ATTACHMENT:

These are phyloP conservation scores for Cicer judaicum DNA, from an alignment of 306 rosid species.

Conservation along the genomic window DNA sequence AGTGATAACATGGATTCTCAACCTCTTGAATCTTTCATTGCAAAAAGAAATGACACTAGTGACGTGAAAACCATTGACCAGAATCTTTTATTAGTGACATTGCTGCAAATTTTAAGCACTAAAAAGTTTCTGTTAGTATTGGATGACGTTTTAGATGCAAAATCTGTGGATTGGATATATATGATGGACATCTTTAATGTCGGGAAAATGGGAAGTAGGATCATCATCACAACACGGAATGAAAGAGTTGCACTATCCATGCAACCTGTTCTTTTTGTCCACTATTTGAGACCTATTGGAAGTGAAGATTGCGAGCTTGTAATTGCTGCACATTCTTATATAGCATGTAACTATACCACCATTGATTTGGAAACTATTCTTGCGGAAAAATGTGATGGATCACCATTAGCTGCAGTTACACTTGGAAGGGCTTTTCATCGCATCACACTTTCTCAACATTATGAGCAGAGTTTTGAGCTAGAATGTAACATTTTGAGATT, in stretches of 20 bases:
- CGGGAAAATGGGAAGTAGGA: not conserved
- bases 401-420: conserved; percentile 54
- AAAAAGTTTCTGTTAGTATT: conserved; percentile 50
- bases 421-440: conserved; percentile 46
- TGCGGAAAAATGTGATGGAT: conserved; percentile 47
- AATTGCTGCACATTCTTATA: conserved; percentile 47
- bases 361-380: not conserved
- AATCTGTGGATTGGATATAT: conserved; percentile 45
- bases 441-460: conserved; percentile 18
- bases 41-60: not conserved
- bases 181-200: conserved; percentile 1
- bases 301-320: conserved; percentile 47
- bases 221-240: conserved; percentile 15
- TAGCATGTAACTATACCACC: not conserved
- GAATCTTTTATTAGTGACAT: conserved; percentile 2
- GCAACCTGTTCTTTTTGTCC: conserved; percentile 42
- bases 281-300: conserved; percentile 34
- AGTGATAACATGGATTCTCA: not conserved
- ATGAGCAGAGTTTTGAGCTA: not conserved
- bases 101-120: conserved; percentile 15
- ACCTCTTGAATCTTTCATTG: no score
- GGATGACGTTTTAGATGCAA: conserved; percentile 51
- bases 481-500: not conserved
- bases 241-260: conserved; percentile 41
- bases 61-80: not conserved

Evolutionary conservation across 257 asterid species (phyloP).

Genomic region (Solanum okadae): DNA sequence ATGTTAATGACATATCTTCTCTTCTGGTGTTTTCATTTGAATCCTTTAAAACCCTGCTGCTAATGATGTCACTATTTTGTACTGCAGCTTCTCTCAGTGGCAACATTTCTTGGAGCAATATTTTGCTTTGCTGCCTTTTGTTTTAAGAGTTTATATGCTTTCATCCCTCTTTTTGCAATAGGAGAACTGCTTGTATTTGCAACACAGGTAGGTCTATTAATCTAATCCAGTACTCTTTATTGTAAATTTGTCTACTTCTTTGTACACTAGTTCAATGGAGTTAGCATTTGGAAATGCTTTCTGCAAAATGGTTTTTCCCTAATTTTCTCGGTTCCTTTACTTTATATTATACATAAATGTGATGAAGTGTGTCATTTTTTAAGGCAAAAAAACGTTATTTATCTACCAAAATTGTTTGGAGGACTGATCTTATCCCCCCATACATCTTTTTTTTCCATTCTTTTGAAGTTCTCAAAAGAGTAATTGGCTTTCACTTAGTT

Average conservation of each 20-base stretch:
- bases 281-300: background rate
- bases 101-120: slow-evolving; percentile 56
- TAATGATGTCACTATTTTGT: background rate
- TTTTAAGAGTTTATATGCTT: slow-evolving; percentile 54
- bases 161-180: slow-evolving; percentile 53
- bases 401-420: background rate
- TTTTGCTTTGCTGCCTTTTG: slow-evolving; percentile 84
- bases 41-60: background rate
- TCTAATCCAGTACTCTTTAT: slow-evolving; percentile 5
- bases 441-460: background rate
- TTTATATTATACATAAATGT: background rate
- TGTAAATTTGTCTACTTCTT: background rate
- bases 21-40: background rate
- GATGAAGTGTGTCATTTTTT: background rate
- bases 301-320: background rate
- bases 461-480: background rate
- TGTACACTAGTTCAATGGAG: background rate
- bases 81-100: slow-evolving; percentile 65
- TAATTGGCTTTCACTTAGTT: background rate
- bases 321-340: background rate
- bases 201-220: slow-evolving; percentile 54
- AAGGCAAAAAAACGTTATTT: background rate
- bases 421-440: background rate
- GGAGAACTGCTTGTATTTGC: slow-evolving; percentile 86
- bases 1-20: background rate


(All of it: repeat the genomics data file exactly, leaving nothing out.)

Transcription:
These are phyloP conservation scores for Cicer judaicum DNA, from an alignment of 306 rosid species.

Conservation along the genomic window DNA sequence AGTGATAACATGGATTCTCAACCTCTTGAATCTTTCATTGCAAAAAGAAATGACACTAGTGACGTGAAAACCATTGACCAGAATCTTTTATTAGTGACATTGCTGCAAATTTTAAGCACTAAAAAGTTTCTGTTAGTATTGGATGACGTTTTAGATGCAAAATCTGTGGATTGGATATATATGATGGACATCTTTAATGTCGGGAAAATGGGAAGTAGGATCATCATCACAACACGGAATGAAAGAGTTGCACTATCCATGCAACCTGTTCTTTTTGTCCACTATTTGAGACCTATTGGAAGTGAAGATTGCGAGCTTGTAATTGCTGCACATTCTTATATAGCATGTAACTATACCACCATTGATTTGGAAACTATTCTTGCGGAAAAATGTGATGGATCACCATTAGCTGCAGTTACACTTGGAAGGGCTTTTCATCGCATCACACTTTCTCAACATTATGAGCAGAGTTTTGAGCTAGAATGTAACATTTTGAGATT, in stretches of 20 bases:
- CGGGAAAATGGGAAGTAGGA: not conserved
- bases 401-420: conserved; percentile 54
- AAAAAGTTTCTGTTAGTATT: conserved; percentile 50
- bases 421-440: conserved; percentile 46
- TGCGGAAAAATGTGATGGAT: conserved; percentile 47
- AATTGCTGCACATTCTTATA: conserved; percentile 47
- bases 361-380: not conserved
- AATCTGTGGATTGGATATAT: conserved; percentile 45
- bases 441-460: conserved; percentile 18
- bases 41-60: not conserved
- bases 181-200: conserved; percentile 1
- bases 301-320: conserved; percentile 47
- bases 221-240: conserved; percentile 15
- TAGCATGTAACTATACCACC: not conserved
- GAATCTTTTATTAGTGACAT: conserved; percentile 2
- GCAACCTGTTCTTTTTGTCC: conserved; percentile 42
- bases 281-300: conserved; percentile 34
- AGTGATAACATGGATTCTCA: not conserved
- ATGAGCAGAGTTTTGAGCTA: not conserved
- bases 101-120: conserved; percentile 15
- ACCTCTTGAATCTTTCATTG: no score
- GGATGACGTTTTAGATGCAA: conserved; percentile 51
- bases 481-500: not conserved
- bases 241-260: conserved; percentile 41
- bases 61-80: not conserved

Evolutionary conservation across 257 asterid species (phyloP).

Genomic region (Solanum okadae): DNA sequence ATGTTAATGACATATCTTCTCTTCTGGTGTTTTCATTTGAATCCTTTAAAACCCTGCTGCTAATGATGTCACTATTTTGTACTGCAGCTTCTCTCAGTGGCAACATTTCTTGGAGCAATATTTTGCTTTGCTGCCTTTTGTTTTAAGAGTTTATATGCTTTCATCCCTCTTTTTGCAATAGGAGAACTGCTTGTATTTGCAACACAGGTAGGTCTATTAATCTAATCCAGTACTCTTTATTGTAAATTTGTCTACTTCTTTGTACACTAGTTCAATGGAGTTAGCATTTGGAAATGCTTTCTGCAAAATGGTTTTTCCCTAATTTTCTCGGTTCCTTTACTTTATATTATACATAAATGTGATGAAGTGTGTCATTTTTTAAGGCAAAAAAACGTTATTTATCTACCAAAATTGTTTGGAGGACTGATCTTATCCCCCCATACATCTTTTTTTTCCATTCTTTTGAAGTTCTCAAAAGAGTAATTGGCTTTCACTTAGTT

Average conservation of each 20-base stretch:
- bases 281-300: background rate
- bases 101-120: slow-evolving; percentile 56
- TAATGATGTCACTATTTTGT: background rate
- TTTTAAGAGTTTATATGCTT: slow-evolving; percentile 54
- bases 161-180: slow-evolving; percentile 53
- bases 401-420: background rate
- TTTTGCTTTGCTGCCTTTTG: slow-evolving; percentile 84
- bases 41-60: background rate
- TCTAATCCAGTACTCTTTAT: slow-evolving; percentile 5
- bases 441-460: background rate
- TTTATATTATACATAAATGT: background rate
- TGTAAATTTGTCTACTTCTT: background rate
- bases 21-40: background rate
- GATGAAGTGTGTCATTTTTT: background rate
- bases 301-320: background rate
- bases 461-480: background rate
- TGTACACTAGTTCAATGGAG: background rate
- bases 81-100: slow-evolving; percentile 65
- TAATTGGCTTTCACTTAGTT: background rate
- bases 321-340: background rate
- bases 201-220: slow-evolving; percentile 54
- AAGGCAAAAAAACGTTATTT: background rate
- bases 421-440: background rate
- GGAGAACTGCTTGTATTTGC: slow-evolving; percentile 86
- bases 1-20: background rate